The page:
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The other day at work someone was asking how much ‘executable’ flash memory we need. Isn't it possible to execute out of all flash memory?

If I'm wrong, then how does executable flash memory differ from non-executable flash memory?

EDIT This has to do with embedded systems. We're designing a new system at work and we're picking a processor. One requirement that came up was how much memory we needed. The quote above was in regards to a clarification on that requirement.

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Could we have a bit more context? Does this have anything to do with an embedded system? Or is it referring to PC secondary storage (SSD/flash drive)? Or something else? –  Bob Oct 26 '12 at 17:48
    
@Bob - embedded system, edited the post with this point. –  Mike Oct 26 '12 at 18:31

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No, it's not possible to execute out of all flash memory. For example, say you have a serial flash chip that requires a number of instructions just to read a single byte out of that flash chip. How could you execute code from that flash chip?

Pretty much every PC has a flash chip on every RAM stick containing the RAM's specifications. You sure can't execute the code in that flash chip, since it's not mapped into memory and can only be accessed by complex sequences of code talking to the memory controller.

Or consider a CPU that has separate executable and data address spaces. A flash chip that was mapped into data address space wouldn't be executable either.

The details are very device-specific. But it's not uncommon at all for a device to have flash that is not executable.

Think about an SSD or USB flash drive. You can't execute code out of those without copying it to RAM first. (And embedded systems often don't have enough RAM to hold a copy.)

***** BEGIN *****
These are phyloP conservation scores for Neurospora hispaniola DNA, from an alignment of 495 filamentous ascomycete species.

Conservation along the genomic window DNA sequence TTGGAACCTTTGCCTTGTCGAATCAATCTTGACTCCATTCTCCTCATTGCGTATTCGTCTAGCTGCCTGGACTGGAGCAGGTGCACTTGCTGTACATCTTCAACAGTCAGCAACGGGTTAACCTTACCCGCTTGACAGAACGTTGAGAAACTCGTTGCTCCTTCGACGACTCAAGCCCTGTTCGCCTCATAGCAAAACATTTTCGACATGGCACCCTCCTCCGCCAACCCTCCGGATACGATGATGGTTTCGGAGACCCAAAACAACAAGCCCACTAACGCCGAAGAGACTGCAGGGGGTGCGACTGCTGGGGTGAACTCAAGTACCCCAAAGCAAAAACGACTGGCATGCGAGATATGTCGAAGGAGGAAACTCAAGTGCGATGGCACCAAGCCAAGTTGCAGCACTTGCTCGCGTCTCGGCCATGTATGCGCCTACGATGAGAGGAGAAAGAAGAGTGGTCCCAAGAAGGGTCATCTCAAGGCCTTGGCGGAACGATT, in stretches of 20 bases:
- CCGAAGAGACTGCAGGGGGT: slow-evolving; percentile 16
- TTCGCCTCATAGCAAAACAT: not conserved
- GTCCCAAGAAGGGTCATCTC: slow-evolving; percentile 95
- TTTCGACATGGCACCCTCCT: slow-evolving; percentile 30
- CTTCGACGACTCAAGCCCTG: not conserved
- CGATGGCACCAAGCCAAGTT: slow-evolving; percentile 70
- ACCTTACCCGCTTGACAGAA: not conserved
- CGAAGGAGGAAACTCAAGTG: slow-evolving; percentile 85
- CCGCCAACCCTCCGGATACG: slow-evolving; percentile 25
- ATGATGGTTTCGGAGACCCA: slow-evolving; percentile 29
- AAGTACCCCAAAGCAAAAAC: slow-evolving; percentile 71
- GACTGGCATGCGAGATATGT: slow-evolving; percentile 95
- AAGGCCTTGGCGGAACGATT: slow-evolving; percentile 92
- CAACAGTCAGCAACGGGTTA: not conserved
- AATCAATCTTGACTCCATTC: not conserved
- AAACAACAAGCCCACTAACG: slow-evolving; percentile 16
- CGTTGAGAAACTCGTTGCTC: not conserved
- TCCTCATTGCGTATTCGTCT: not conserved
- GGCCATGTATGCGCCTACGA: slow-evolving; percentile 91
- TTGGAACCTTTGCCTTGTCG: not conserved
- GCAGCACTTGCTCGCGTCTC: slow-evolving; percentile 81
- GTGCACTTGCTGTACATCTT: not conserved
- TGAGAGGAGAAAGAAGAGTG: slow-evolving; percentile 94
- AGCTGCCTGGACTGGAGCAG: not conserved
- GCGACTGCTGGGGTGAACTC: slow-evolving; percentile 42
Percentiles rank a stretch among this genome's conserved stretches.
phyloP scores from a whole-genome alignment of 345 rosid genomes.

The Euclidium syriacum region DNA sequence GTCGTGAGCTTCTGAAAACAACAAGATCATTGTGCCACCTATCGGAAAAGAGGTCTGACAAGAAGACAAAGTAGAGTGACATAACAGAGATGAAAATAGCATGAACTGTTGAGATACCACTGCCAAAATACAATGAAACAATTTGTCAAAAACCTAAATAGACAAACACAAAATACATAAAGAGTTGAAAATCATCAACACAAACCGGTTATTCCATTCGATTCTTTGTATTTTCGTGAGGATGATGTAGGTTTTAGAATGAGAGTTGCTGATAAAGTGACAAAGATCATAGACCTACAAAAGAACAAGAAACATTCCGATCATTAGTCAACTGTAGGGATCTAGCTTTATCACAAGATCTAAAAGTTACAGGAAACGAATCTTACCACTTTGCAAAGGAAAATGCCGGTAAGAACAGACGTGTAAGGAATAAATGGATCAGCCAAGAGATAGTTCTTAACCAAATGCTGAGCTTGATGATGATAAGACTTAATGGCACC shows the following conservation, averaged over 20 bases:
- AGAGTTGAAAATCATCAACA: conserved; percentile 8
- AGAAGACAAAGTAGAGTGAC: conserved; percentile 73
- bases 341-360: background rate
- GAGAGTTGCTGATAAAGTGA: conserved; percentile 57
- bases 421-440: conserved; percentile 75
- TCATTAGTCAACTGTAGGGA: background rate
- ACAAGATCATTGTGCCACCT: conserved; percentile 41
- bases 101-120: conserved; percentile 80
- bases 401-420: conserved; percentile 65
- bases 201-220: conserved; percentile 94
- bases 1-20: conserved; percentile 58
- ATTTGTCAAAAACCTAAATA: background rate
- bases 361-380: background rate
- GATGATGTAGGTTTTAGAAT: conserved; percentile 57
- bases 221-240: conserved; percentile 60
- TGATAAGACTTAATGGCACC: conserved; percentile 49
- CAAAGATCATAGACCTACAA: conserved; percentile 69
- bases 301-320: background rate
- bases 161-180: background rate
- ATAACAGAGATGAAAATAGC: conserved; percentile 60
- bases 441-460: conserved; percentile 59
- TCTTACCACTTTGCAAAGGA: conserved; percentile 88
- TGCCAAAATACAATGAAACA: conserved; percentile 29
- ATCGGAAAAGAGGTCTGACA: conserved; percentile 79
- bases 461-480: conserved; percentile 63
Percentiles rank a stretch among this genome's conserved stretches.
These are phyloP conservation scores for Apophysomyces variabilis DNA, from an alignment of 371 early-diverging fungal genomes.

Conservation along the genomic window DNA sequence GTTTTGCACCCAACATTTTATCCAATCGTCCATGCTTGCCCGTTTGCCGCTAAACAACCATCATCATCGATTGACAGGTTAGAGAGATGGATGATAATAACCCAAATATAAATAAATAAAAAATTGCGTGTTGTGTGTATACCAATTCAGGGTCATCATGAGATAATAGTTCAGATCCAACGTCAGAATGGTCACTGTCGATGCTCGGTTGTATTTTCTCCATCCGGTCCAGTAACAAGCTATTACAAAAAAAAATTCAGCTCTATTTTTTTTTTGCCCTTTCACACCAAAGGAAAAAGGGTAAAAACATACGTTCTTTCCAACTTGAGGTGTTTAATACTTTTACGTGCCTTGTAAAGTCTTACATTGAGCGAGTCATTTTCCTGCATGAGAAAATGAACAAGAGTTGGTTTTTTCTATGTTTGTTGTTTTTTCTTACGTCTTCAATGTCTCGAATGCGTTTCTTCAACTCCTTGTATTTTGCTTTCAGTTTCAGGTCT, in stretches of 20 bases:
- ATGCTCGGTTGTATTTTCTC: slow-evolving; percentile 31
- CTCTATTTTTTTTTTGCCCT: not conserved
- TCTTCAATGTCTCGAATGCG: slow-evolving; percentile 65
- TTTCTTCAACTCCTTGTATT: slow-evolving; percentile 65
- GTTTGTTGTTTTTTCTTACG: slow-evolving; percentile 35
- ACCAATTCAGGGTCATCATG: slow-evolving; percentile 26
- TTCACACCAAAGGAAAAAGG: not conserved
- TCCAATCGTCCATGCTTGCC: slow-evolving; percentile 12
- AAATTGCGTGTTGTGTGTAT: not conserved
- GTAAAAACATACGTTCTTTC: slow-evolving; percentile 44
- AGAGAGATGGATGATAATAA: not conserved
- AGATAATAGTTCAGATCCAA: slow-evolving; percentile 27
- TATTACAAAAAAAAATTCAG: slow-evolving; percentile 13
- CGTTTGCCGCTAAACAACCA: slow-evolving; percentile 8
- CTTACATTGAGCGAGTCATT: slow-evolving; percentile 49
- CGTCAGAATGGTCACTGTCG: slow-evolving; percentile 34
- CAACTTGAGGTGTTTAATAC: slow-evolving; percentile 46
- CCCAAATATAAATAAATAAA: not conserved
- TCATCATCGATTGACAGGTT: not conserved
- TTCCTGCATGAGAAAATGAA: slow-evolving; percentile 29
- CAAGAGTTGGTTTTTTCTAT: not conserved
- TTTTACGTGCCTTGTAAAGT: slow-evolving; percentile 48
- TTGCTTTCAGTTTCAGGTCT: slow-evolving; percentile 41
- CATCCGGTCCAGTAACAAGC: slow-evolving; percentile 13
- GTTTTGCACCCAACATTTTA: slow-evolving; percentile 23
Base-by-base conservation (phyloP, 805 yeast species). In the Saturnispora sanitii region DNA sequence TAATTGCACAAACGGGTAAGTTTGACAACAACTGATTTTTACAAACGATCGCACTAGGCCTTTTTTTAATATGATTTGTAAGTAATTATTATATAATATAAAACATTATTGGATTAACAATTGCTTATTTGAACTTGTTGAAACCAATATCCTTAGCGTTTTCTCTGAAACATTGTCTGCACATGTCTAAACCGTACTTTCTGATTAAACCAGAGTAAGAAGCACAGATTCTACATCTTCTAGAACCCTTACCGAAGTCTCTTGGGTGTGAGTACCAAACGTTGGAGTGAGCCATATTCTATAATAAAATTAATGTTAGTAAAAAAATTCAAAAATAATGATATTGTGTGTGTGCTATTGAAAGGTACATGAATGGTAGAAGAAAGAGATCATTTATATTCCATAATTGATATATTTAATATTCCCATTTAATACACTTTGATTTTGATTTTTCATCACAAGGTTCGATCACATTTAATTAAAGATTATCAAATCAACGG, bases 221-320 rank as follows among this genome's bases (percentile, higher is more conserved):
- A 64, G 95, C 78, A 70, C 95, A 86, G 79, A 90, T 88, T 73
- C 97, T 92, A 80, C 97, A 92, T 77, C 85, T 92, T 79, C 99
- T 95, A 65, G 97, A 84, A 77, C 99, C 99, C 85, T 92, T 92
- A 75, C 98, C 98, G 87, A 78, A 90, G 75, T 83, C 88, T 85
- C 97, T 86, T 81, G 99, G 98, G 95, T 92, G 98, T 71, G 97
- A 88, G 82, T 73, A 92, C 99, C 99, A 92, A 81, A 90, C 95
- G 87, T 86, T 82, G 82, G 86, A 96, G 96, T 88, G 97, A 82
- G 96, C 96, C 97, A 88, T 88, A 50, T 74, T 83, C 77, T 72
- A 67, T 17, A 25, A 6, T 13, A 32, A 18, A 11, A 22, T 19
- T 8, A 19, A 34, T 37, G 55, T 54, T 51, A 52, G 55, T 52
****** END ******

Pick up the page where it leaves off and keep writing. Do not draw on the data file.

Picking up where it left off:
Also, some CPUs have performance requirements on memory that is executable. Some CPUs don't have the ability to insert wait states on program fetches but do on data fetch. So executable flash must be very fast. It's not unusual to use cheaper flash for data. (The DS80C320, for example, can tolerate slower data memory but executable memory must run at its full speed.)

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So what makes flash "executable" then? The speed? The type of bus that it's accessed by? Or am I over simplifying this and the answer is "it depends"? –  Mike Oct 26 '12 at 18:58
    
I think "it depends" is the best you can do. Basically, whether or not the CPU can execute code out of it, which depends on all those kinds of factors. –  David Schwartz Oct 26 '12 at 19:33

In many microcontrollers, which are used for many embedded applications, there are at least two types of memory: Flash memory (which usually contains the embedded firmware), and RAM (which is used to hold runtime values, registers, stack, etc).

Some microcontrollers have more than 1 flash memory, and not all can be used to store programs (firmware). The other flash memory regions are used for non-volatile storage only.

In all these cases, the flash memory is typically programmed during development (like loading data onto a hard drive) and not overwritten by the running programs. In some cases the flash can be written to, and you have self-reprogrammable systems.

To be clear, the programs are executed from this flash memory, but we are not talkng about anything like a flash disk.

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